The Committee on the letter from General Washington report: Resolved that copies of the letter from the Commander in Chief of the 7th. instant with its inclosures be transmitted to the several states for their information and that their attention be recalled to the resolutions of the 2d of May last to facilitate the punctual payment of the notes issued to the army on account of their pay. That...
The Committee to whom you were referred the letters & papers communicated to Congress by the Executive council of Pensylvania, through their delegates report. That they had a conference yesterday as directed with the Supreme Executive Council, in which in the first instance the propriety of calling out a detachment of Militia to intercept the mutineers on their march from Lancaster was...
Resolved that the President and Supreme Executive Council of Pennsylvania be informed that the authority of the United States having been this day grossly insulted by the disorderly and menacing appearance of a body of armed soldiers about the place within which Congress were assembled, and the peace of this City being endangered by the mutinous disposition of the said troops now in the...
We have the honor to inclose for Your Excellency and the Council a copy of the resolutions communicated in our conference yesterday. Having then fully entered into all the explanations which were necessary on the subject, we shall not trouble your Excellency with a recapitulation. But as the object is of a delicate and important nature, we think it our duty to request the determination of the...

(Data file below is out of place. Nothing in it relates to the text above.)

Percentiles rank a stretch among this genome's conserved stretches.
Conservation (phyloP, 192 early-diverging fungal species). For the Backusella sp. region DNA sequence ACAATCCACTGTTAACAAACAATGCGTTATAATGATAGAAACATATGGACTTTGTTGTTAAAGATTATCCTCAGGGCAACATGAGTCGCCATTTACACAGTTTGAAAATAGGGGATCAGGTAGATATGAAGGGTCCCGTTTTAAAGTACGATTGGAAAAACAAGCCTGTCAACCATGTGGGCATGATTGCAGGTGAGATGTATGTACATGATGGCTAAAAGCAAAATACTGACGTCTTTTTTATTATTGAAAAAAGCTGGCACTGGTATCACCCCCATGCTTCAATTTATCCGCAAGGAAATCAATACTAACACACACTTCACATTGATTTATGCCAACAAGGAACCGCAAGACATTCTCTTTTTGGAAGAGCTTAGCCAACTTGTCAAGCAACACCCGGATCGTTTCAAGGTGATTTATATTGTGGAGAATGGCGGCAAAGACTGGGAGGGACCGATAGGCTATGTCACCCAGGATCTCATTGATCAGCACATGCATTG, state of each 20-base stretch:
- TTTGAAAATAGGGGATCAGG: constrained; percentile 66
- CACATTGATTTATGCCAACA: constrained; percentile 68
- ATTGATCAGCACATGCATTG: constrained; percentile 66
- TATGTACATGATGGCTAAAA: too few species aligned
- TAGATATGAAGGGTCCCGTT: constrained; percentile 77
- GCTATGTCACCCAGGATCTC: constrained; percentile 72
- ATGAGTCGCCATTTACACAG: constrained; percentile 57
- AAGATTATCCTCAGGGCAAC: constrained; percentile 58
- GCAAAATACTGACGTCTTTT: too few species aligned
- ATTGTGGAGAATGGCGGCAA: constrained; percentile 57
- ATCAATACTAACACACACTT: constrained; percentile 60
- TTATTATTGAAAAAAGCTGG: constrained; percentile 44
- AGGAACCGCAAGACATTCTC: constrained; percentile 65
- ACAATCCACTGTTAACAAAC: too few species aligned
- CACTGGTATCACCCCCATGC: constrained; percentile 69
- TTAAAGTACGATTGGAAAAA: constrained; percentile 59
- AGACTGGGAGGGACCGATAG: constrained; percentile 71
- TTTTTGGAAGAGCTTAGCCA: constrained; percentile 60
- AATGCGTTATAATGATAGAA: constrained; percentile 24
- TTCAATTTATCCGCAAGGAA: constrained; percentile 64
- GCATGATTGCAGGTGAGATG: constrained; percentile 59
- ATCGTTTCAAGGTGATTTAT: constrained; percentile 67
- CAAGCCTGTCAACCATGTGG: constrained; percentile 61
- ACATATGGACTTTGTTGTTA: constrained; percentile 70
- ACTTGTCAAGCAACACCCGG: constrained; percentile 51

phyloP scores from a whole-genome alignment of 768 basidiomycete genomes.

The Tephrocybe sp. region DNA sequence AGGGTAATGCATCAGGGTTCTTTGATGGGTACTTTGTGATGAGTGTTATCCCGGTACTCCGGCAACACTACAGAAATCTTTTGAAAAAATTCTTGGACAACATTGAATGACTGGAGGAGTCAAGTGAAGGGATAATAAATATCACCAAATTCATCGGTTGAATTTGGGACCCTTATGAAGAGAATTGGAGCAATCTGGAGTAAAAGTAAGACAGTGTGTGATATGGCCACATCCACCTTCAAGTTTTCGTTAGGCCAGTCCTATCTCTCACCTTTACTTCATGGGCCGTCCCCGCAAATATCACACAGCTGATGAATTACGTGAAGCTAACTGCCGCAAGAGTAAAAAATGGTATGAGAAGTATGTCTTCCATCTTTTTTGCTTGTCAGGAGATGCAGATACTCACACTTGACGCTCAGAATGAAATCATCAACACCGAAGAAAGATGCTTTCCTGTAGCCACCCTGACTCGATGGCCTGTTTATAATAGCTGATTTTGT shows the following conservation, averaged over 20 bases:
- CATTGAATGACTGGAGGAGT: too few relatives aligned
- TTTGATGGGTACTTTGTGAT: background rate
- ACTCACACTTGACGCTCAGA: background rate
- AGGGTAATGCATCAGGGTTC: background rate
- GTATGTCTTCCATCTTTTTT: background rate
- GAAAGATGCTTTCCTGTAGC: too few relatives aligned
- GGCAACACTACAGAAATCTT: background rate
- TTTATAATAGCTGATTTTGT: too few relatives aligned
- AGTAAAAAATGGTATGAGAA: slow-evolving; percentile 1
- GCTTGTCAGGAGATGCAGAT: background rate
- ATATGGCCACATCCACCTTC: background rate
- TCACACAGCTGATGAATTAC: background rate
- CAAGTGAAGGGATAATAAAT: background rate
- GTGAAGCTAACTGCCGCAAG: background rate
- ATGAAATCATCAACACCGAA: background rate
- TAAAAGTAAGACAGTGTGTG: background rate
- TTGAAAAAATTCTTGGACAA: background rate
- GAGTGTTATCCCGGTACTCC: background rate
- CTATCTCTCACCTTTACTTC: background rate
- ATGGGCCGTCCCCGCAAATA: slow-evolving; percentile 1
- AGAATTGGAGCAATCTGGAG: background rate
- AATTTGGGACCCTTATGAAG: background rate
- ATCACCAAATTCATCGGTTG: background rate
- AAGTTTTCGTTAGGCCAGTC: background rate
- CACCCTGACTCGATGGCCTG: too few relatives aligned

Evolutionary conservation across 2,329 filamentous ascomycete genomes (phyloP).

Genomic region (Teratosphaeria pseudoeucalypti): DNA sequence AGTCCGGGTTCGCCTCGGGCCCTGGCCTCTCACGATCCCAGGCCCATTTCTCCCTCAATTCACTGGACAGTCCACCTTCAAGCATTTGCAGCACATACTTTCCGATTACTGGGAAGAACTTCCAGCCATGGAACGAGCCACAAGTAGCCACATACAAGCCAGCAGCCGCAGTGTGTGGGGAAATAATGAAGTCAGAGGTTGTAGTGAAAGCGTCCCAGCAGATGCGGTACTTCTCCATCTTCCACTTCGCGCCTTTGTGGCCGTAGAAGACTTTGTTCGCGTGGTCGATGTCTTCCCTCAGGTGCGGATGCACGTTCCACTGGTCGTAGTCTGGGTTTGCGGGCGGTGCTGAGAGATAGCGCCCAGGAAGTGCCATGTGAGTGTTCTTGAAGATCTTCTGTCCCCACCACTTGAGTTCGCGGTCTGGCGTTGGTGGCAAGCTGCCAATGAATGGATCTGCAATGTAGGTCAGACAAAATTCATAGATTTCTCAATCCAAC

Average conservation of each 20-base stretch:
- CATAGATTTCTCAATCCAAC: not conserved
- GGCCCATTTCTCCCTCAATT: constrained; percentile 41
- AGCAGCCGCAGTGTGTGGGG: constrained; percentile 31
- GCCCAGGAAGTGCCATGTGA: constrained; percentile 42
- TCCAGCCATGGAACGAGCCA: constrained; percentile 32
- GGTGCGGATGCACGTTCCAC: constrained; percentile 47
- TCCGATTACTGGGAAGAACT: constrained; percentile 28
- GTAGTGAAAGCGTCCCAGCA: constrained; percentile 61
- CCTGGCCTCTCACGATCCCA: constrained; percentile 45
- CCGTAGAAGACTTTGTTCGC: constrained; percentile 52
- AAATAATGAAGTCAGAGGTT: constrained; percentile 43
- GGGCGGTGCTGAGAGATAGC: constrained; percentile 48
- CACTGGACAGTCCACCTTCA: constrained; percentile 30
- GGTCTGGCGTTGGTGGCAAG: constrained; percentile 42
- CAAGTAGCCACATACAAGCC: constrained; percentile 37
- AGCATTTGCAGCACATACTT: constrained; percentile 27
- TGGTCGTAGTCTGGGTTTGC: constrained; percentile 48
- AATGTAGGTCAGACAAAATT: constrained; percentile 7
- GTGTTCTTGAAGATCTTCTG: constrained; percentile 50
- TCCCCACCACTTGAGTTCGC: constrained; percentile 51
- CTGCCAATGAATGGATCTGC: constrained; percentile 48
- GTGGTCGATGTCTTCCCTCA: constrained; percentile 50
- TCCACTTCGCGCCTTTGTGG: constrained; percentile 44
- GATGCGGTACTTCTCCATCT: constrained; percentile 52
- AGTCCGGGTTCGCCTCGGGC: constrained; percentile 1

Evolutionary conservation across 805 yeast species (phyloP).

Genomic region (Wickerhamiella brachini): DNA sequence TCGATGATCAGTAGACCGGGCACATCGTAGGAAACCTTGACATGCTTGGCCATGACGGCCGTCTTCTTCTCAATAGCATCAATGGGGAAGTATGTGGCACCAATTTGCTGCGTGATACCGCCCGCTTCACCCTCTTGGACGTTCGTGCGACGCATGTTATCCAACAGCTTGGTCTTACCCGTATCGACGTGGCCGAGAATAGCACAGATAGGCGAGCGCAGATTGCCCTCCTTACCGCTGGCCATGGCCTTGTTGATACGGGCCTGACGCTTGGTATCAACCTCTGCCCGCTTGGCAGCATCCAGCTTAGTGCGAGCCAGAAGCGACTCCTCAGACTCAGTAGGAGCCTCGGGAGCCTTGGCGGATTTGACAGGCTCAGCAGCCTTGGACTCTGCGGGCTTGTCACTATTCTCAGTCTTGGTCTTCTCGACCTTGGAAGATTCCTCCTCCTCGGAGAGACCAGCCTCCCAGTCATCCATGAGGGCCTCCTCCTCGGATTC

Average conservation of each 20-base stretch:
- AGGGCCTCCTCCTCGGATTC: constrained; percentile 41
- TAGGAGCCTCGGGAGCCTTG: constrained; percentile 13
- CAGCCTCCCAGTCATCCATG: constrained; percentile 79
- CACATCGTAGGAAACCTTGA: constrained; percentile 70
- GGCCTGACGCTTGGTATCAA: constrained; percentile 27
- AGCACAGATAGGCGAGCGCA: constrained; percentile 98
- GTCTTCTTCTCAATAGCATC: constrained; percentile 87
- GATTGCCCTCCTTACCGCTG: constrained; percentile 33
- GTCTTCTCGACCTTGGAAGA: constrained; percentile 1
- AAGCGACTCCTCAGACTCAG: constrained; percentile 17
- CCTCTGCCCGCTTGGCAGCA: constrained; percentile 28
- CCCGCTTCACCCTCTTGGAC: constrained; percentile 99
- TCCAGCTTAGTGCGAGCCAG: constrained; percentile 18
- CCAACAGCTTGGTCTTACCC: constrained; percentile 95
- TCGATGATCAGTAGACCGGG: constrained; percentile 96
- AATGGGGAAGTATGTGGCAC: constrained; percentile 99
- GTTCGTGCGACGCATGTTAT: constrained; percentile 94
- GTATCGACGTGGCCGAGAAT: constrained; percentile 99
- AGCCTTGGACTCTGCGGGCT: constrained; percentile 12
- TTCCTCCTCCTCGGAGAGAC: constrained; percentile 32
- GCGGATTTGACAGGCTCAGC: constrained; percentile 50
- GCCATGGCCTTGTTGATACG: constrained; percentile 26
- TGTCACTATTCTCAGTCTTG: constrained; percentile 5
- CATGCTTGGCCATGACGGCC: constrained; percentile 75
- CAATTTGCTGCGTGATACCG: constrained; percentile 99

The Committee appointed to confer with the Supreme Executive Council of Pensylvania on the practicability of taking effectual measures to support the public authority, in consequence of the disorderly and menacing appearance of a body of armed soldiers surrounding the place where Congress were assembled on Saturday the 21st instant beg leave to report: That they had a conference the morning...
It is proper I should inform Your Excellency that Congress have lately removed to this place. I cannot enter into a detail of the causes; but I imagine they will shortly be published for the information of the United States. You will have heared of a mutiny among the soldiers stationed in the barracks of Philadelphia, and of their having surrounded the state house where Congress was sitting....
I am informed that among other disagreeable things said about the removal of Congress from Philadelphia it is insinuated that it was a contrivance of some members to get them out of the state of Pensylvania into one of those to which they belonged and I am told that this insinuation has been pointed at me in particular. Though I am persuaded that all distinterested persons will justify...
That Major General Howe be directed to march such part of the force under his command as he shall judge necessary to the State of Pensylvania; and that the Commanding Officer in the said state be instructed to apprehend and confine all such persons, belonging to the army, as there is reason to believe instigated the late mutiny; to disarm the remainder; to take, in conjunction with the civil...